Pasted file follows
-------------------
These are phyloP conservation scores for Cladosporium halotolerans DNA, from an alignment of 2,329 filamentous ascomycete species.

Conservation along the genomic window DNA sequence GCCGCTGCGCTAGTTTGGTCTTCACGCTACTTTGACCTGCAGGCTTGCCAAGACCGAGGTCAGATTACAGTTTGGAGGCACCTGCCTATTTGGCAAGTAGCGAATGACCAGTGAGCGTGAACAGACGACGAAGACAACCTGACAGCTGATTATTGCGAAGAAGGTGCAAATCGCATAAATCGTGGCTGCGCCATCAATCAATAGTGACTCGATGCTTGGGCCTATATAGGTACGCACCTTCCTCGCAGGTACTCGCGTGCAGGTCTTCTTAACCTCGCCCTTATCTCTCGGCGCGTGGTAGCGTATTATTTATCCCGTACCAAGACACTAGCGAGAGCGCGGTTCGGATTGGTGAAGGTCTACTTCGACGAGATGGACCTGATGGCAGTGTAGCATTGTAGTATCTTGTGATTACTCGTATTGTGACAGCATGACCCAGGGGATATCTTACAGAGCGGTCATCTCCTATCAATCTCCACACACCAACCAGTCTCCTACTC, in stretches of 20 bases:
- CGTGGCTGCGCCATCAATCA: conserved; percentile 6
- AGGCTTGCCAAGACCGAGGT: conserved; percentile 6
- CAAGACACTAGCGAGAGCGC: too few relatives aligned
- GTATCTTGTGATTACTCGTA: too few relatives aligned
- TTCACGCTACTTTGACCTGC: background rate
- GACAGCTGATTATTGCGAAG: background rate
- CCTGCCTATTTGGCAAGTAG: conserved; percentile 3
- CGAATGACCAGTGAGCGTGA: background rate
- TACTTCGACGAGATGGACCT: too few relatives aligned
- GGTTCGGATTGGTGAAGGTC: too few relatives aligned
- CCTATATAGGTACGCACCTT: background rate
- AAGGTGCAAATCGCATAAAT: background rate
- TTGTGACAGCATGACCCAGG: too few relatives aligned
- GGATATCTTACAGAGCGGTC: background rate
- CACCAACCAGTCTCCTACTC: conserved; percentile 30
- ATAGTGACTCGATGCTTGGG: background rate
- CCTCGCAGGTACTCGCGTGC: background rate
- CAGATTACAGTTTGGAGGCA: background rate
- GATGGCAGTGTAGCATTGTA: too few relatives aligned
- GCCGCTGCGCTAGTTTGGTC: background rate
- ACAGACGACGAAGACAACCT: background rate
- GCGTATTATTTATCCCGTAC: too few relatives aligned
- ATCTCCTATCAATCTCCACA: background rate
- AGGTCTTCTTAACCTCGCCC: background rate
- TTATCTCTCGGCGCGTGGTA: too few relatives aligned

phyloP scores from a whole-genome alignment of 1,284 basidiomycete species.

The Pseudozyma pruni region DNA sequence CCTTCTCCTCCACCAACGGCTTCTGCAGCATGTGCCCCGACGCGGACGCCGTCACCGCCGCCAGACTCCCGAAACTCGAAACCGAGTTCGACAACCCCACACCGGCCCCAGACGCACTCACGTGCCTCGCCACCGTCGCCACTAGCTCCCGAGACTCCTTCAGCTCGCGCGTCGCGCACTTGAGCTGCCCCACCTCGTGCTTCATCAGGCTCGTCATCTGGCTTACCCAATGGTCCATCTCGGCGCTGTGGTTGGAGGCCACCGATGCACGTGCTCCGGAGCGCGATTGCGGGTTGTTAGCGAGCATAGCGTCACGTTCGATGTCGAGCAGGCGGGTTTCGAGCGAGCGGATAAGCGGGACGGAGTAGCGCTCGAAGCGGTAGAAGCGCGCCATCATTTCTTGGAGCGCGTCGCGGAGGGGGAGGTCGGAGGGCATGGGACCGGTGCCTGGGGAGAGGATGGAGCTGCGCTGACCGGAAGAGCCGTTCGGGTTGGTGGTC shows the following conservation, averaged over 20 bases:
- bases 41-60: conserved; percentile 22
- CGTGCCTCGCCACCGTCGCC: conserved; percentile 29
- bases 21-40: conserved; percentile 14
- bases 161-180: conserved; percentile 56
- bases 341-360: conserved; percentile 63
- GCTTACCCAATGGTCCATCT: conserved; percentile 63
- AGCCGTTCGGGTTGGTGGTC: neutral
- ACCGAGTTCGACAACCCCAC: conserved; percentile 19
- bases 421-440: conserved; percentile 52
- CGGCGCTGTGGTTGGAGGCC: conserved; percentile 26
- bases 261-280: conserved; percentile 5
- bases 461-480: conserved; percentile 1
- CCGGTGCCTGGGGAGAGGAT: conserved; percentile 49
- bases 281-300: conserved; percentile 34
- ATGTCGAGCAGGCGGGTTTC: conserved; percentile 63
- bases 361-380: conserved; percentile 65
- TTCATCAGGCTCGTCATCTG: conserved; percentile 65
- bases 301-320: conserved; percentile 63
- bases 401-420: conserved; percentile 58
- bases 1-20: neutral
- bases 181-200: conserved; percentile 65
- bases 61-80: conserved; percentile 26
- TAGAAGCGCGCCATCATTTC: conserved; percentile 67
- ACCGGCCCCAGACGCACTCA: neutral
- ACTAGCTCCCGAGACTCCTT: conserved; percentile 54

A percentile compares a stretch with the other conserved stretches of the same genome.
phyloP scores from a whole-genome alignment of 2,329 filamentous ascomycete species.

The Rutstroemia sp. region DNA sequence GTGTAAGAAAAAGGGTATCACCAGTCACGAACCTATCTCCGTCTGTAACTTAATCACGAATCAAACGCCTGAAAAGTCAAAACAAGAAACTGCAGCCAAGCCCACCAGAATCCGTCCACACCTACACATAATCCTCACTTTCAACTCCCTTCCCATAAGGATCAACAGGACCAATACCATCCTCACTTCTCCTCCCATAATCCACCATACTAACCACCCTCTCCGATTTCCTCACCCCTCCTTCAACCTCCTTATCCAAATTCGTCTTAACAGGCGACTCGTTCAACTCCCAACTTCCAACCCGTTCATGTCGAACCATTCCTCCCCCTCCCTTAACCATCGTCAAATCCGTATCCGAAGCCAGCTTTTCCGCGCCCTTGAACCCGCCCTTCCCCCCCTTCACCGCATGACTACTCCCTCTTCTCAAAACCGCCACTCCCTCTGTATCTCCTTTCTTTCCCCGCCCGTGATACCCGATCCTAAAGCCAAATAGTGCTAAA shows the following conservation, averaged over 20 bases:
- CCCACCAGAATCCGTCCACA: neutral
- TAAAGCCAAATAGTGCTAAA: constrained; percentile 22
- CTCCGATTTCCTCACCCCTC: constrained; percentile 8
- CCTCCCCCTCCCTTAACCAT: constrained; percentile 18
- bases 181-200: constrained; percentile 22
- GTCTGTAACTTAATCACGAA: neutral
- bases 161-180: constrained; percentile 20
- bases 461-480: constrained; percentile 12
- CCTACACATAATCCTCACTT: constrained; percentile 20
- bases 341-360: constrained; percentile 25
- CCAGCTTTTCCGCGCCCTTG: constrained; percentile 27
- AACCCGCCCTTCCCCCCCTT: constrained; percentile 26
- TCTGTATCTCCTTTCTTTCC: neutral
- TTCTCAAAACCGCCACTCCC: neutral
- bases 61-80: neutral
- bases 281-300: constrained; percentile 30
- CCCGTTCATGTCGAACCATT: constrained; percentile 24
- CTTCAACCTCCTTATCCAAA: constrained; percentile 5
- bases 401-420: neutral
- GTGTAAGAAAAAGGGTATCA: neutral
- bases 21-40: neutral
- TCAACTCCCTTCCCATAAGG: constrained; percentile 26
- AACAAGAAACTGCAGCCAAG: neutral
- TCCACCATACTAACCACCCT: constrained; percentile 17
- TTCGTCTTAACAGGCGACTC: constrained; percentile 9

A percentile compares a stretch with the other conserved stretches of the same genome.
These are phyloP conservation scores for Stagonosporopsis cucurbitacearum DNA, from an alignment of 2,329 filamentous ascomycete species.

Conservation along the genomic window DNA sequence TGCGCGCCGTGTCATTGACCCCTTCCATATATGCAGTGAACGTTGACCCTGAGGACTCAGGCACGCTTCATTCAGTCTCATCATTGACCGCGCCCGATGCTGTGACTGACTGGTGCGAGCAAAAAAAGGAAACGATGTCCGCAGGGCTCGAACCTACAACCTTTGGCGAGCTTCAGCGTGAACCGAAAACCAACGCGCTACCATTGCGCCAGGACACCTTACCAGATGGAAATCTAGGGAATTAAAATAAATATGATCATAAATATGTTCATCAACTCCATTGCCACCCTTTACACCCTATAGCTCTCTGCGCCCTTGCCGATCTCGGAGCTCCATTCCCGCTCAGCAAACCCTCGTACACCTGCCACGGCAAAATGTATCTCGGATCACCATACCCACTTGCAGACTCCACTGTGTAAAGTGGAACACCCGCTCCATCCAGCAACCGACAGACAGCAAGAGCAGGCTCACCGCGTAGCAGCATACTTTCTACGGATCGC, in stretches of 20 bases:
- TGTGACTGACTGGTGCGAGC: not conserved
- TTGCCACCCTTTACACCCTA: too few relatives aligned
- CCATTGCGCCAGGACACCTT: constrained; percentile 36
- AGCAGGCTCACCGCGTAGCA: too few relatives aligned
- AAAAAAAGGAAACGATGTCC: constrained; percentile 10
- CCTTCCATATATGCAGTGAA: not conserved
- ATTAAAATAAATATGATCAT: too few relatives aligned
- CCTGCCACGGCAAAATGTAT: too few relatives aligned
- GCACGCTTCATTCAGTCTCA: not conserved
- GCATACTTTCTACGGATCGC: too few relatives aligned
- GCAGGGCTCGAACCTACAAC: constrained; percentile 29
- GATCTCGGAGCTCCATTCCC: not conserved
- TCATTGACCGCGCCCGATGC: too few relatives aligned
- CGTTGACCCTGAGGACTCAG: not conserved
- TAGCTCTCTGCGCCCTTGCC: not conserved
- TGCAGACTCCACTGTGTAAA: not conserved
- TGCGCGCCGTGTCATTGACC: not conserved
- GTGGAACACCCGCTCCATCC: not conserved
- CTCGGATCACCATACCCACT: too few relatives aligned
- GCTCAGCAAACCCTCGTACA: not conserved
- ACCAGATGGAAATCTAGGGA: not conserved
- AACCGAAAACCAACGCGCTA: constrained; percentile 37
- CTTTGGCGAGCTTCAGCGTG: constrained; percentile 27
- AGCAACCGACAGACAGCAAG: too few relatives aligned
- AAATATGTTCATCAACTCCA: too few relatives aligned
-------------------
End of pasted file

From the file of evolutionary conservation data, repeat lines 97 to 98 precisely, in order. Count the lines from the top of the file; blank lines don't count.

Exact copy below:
- GATCTCGGAGCTCCATTCCC: not conserved
- TCATTGACCGCGCCCGATGC: too few relatives aligned